Cooperative Algorithms for MIMO Interference Channels

Authors:

Steven W. Peters and Robert W. Heath, Jr.

Reference:

Submitted to IEEE Transactions on Vehicular Technology, December 2009.

Abstract:

Interference alignment is a transmission technique for exploiting all available degrees of freedom in the symmetric frequency- or time-selective interference channel with an arbitrary number of users. Most prior work on interference alignment, however, neglects interference from other nodes in the network not participating in the alignment operation. This paper proposes three generalizations of interference alignment for the multiple-antenna interference channel with multiple users that account for colored noise, which models uncoordinated interference. First, a minimum interference-plus-noise leakage algorithm is presented, and shown to be equivalent to previous subspace methods when noise is spatially white or negligible. This algorithm results in orthonormal precoders that are desirable for practical implementation with limited feedback. A joint minimum mean squared error design is then proposed that jointly optimizes the transmit precoders and receive spatial filters, whereas previous designs neglect the receive spatial filter. This algorithm is shown to be a generalization of previous joint MMSE designs for other system configurations such as the broadcast channel. Finally, a maximum signal-to-interference-plus-noise ratio algorithm is developed that is proven to converge, unlike previous maximum SINR algorithms. The latter two designs are shown to have increased complexity due to non-orthogonal precoders, more required iterations, or more channel state knowledge than the min INL or subspace methods. The sum throughput performance of these algorithms is simulated in the context of a network with uncoordinated co-channel interferers not participating in the alignment protocol. It is found that a network with cochannel interference can benefit from employing precoders designed to consider that interference, but in extreme cases, such as when only one receiver has a large amount of interference, ignoring the co-channel interference is advantageous. Adapting between the strategies in their preferred operating regimes is left to future work.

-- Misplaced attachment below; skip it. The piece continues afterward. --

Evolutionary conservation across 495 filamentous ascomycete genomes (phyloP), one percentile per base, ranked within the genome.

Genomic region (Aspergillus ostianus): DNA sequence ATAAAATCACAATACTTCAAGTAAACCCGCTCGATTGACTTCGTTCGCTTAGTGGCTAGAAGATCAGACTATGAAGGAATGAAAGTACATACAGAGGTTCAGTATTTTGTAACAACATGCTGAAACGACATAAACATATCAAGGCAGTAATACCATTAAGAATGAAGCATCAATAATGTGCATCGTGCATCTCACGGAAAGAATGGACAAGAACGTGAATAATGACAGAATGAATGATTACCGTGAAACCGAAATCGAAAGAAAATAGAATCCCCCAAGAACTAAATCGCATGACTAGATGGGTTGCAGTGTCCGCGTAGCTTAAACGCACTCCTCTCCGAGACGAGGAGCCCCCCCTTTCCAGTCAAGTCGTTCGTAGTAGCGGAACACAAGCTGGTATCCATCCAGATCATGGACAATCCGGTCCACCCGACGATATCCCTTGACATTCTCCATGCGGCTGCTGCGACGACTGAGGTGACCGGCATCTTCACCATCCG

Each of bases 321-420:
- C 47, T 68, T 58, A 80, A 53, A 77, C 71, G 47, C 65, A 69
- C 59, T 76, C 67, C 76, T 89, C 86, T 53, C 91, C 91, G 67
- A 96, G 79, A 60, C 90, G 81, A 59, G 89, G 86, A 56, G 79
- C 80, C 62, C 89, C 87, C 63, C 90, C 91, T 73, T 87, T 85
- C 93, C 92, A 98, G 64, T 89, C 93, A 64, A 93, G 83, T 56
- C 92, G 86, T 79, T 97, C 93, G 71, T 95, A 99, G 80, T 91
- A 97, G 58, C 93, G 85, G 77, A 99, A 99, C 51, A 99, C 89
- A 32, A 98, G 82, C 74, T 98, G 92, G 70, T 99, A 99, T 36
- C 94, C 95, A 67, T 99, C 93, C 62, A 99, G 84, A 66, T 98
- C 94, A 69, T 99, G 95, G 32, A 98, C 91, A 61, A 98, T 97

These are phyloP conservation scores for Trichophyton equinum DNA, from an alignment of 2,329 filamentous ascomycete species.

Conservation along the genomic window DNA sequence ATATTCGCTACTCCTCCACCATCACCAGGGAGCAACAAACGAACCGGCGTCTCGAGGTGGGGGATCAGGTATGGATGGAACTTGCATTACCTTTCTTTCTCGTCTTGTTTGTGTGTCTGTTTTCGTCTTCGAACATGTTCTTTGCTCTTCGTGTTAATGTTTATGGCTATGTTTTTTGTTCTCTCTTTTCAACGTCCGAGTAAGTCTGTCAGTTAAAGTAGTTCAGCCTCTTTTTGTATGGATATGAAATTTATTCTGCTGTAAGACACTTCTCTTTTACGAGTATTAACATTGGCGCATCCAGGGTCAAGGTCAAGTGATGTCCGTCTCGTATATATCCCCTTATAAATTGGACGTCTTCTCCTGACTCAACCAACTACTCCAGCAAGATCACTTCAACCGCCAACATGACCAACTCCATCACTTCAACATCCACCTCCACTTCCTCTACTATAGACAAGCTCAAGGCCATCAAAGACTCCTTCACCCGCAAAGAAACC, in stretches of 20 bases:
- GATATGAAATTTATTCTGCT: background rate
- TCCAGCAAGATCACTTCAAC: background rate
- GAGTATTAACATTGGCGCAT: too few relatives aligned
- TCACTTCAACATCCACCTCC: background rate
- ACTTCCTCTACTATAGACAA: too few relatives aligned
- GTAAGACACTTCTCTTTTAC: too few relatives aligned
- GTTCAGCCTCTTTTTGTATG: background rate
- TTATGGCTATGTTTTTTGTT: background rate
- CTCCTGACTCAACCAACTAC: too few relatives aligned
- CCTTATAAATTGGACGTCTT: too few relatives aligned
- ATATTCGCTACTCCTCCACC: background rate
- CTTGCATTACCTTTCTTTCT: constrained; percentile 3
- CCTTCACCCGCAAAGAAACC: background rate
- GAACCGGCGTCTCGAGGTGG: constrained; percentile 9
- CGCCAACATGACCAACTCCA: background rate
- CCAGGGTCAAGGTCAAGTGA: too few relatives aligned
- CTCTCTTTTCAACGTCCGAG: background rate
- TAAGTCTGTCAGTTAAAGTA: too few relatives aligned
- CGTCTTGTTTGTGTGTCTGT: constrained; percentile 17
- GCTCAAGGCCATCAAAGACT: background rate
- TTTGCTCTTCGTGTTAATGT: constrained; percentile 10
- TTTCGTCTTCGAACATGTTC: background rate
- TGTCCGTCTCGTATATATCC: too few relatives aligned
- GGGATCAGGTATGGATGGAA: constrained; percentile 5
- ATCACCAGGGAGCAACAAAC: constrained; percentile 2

Available on arXiv